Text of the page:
Breast reduction

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Breast reduction, or reduction mammaplasty, is a surgical procedure which involves the reduction in the size of breasts by excising fat, skin, and glandular tissue; it may also involve a procedure to counterract drooping of the breasts. As with breast augmentation, this procedure is performed most often on women.

Breast reduction surgery is oriented toward women with large, pendulous breasts, since the weight of their breasts may cause neck, back, shoulder, circulation, and/or breathing problems. The weight may also cause discomfort as a result of brassiere straps abrading or irritating the skin. Even if physical discomfort is not a problem, some women feel uncomfortable with the large size of their breasts in proportion to the rest of their bodies. Reduction mammoplasty affords the recipient smaller, lighter, and firmer breasts. The surgeon may also reduce the size of the areola or nipples.

Except in extreme cases, this procedure is only performed on individuals with fully developed breasts. It is not recommended for women who intend to breastfeed. Doctors almost always perform breast reductions while the patient is under general anesthesia. During pre-operative visits, the doctor and patient may decide on new (usually higher) positions for the areolas and nipples.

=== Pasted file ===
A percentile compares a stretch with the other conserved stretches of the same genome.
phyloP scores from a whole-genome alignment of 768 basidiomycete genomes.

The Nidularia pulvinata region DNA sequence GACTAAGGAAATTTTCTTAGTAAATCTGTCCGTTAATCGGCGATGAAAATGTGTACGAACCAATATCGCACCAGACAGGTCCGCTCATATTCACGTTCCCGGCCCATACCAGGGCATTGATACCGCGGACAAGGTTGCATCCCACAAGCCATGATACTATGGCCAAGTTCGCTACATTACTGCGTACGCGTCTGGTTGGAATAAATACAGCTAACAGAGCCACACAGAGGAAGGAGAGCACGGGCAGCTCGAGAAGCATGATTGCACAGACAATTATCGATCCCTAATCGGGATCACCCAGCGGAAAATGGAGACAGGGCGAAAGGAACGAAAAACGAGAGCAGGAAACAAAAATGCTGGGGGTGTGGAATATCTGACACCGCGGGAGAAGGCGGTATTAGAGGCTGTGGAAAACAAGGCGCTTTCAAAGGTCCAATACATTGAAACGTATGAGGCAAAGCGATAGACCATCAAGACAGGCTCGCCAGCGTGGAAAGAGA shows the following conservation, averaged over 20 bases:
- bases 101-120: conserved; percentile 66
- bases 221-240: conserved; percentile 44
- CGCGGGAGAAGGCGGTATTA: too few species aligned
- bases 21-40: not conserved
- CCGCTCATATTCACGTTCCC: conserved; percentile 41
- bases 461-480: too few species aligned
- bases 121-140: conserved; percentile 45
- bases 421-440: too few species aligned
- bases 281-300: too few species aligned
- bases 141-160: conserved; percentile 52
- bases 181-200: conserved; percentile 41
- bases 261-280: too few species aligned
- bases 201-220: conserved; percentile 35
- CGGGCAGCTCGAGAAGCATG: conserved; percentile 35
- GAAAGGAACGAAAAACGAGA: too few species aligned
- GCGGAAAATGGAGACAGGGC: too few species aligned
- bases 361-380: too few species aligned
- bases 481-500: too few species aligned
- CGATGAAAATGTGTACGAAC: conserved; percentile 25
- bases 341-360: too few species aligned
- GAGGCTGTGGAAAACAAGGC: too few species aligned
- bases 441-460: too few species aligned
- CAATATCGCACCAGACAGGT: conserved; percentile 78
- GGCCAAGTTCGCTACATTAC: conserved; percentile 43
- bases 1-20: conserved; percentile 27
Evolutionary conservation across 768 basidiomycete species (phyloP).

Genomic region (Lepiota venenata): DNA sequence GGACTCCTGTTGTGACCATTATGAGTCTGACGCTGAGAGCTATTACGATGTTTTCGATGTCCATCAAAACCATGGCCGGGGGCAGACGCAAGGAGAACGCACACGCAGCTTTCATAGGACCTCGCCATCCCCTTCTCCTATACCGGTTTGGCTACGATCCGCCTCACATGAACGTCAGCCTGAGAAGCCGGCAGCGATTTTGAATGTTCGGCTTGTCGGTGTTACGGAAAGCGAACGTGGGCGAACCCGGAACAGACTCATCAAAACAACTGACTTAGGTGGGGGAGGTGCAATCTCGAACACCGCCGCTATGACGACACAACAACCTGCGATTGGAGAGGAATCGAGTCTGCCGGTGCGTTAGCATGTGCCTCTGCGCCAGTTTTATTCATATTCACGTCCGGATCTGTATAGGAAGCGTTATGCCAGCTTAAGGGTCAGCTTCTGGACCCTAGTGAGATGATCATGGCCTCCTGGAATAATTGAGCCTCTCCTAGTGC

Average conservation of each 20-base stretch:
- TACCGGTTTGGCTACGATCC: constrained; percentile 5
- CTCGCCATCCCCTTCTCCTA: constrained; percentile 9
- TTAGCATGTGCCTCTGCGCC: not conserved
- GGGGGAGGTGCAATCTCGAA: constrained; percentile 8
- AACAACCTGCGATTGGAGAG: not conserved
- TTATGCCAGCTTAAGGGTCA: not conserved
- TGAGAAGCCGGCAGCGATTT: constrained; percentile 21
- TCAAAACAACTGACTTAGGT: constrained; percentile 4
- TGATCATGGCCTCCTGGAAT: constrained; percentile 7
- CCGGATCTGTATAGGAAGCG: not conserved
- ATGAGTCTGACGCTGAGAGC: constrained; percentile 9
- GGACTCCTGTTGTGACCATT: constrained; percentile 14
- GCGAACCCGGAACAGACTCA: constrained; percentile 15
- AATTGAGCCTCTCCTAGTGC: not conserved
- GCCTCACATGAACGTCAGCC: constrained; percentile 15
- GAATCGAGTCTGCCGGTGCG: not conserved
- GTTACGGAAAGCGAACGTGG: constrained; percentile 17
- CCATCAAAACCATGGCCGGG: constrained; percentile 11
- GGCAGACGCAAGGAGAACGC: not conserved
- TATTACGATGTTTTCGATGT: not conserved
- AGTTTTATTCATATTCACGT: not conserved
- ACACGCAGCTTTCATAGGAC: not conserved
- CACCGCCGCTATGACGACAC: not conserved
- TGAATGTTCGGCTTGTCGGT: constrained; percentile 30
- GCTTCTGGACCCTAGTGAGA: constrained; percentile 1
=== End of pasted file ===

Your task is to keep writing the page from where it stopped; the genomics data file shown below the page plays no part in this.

The most common procedure involves an anchor-shaped incision which circles the areola. The incision extends downward, following the natural curve of the breast. Excess glandular tissue, fat, and skin is removed. Next, the nipple and areola are moved into their new position. Finally, remaining skin from both sides of the breast are brought down around the areola and reattached. Recently there has been increasing interest in limited scar techniques which leave only a vertical scar, known as the Le Jour method.

In some extreme cases, the areola and nipple may need to be completely removed for relocation. In these cases, sensation from the areola area will be lost.

Patients may take a few weeks for initial recovery, however it may take from six months to a year for the body to completely adjust to the new breast size. Some women may experience discomfort during their initial menstruation following the surgery due to the breasts swelling.

Scarring from this procedure may be extensive and can be permanent. Initially the scars are lumpy and red, but gradually subside into their final smaller sizes as thin white lines. Though permanent, the surgeon can generally make the scars inconspicuous to the point that even low-cut tops may be worn without visible scars. Other common problems include: asymmetry, delayed wound healing, altered nipple sensation, fluid retention in the breast, altered erogenous function, late changes in shape and recurrent ptosis (drooping.)

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